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Glass Marquetry
Technic description

Emile Gallé, the master glass artist who was first to confer upon his work the status of “objet d’art”, perfected a technique christened marquetry which in his own words “imitates the facing of metals”. This method of decorating, an outgrowth of the earlier technique of cased and etched glass, became the object of a patent delivered on August 12, 1898; (“...I imagined no longer simply superimposing layers of glass, but embedding into the hot, kneadable and vitreous mass, fragments, slices, or small bits of varying forms and thickness. The insertion could happen at different depths depending on the mass which serves as support, or what I call the ‘excipient surface’, becoming in the end penetrating or even perforating.” From now on, the decoration is no longer extracted, by etching, from the underlying layers, but is created by the insertion of bits of colored glass, prepared beforehand, sometimes wheel engraved or acid etched, sometimes lined with metallic leaf or covered with patina. These pieces are then placed with tweezers in the parison which is then marvered, reheated, reshaped, until fully integrated. One major difficulty posed by marquetry is the varying coefficient of expansion of the different parts which can lead to stress and fractures. This ambitious technique, complex and perilous, will paradoxically offer Gallé a freer means of expression. His greatest masterpieces owe their poetic force and truly innovative beauty to marquetry.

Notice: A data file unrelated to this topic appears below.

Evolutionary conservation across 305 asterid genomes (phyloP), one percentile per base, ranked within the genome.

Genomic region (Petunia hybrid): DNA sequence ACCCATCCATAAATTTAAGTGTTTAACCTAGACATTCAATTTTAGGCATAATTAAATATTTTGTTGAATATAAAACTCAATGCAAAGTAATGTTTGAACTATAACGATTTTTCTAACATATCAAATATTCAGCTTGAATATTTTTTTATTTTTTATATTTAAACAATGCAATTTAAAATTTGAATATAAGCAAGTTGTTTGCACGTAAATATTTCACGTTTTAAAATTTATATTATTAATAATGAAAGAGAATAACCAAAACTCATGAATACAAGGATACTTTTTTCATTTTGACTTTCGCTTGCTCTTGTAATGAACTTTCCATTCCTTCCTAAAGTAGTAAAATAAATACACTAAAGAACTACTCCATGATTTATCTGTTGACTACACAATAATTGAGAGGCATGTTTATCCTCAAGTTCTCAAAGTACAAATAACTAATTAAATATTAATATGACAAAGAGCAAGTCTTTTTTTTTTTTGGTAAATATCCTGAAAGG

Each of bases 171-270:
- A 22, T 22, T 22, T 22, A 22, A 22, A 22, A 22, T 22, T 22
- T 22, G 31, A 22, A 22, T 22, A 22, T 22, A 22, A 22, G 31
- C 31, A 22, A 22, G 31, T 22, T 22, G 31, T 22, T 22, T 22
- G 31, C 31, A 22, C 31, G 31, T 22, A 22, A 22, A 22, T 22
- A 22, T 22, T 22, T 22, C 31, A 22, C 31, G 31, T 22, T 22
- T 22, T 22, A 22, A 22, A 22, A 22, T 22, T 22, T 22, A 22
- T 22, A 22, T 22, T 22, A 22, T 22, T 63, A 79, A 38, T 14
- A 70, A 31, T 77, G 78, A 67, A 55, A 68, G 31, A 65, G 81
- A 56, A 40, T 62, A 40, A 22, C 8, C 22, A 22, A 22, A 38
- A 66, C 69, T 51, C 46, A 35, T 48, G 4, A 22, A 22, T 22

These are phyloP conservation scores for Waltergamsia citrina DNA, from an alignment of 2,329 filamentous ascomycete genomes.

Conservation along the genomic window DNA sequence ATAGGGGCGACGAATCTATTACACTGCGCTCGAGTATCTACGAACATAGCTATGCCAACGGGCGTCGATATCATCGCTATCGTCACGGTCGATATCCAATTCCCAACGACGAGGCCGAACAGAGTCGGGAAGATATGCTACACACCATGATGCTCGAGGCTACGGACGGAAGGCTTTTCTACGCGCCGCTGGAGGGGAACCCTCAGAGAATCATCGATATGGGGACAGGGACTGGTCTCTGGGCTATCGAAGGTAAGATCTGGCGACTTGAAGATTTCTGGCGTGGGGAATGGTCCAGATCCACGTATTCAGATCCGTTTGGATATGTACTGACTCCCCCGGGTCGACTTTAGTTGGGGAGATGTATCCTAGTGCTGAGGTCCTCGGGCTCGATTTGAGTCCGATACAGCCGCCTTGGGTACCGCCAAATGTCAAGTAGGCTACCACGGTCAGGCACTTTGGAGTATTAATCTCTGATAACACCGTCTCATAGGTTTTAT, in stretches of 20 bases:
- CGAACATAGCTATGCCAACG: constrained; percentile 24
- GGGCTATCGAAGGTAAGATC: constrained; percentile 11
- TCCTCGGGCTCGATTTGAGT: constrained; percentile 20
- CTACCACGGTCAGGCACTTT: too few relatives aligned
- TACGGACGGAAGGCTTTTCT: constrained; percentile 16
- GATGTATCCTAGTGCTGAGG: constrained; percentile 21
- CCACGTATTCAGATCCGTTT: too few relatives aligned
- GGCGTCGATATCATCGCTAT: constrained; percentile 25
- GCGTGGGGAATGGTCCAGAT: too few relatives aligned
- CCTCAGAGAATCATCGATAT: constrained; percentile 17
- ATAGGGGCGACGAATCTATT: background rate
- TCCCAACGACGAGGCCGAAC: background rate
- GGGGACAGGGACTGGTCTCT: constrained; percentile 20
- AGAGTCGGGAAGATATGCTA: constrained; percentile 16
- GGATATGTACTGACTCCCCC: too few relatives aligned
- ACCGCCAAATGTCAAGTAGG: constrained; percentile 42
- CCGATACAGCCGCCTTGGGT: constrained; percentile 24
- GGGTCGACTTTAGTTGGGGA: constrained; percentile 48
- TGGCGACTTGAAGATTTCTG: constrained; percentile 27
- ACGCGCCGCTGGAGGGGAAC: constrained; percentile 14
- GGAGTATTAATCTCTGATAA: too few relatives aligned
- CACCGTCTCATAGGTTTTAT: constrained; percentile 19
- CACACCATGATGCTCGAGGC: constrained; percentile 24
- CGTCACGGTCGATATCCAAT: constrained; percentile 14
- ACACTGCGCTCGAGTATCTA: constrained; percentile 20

At the turn of the XXth century, Sweden’s Betzy Ahlstrom seems to have become the only other artist to adopt Gallé’s technique as her own. As for the brothers Daum, they perfected the related but different technique of “plaquettes”.


Marquetry seems to have left no legacy.

Glass makers



CHARPENTIER Françoise-Thérèse, THIEBAUT Philippe, “Gallé”, Edition R.M.N , Paris, 1985 DUNCAN Alastair, DE BARTHA Georges, “Gallé-Le Verre”, Bibliothèque des Arts, Paris,1985

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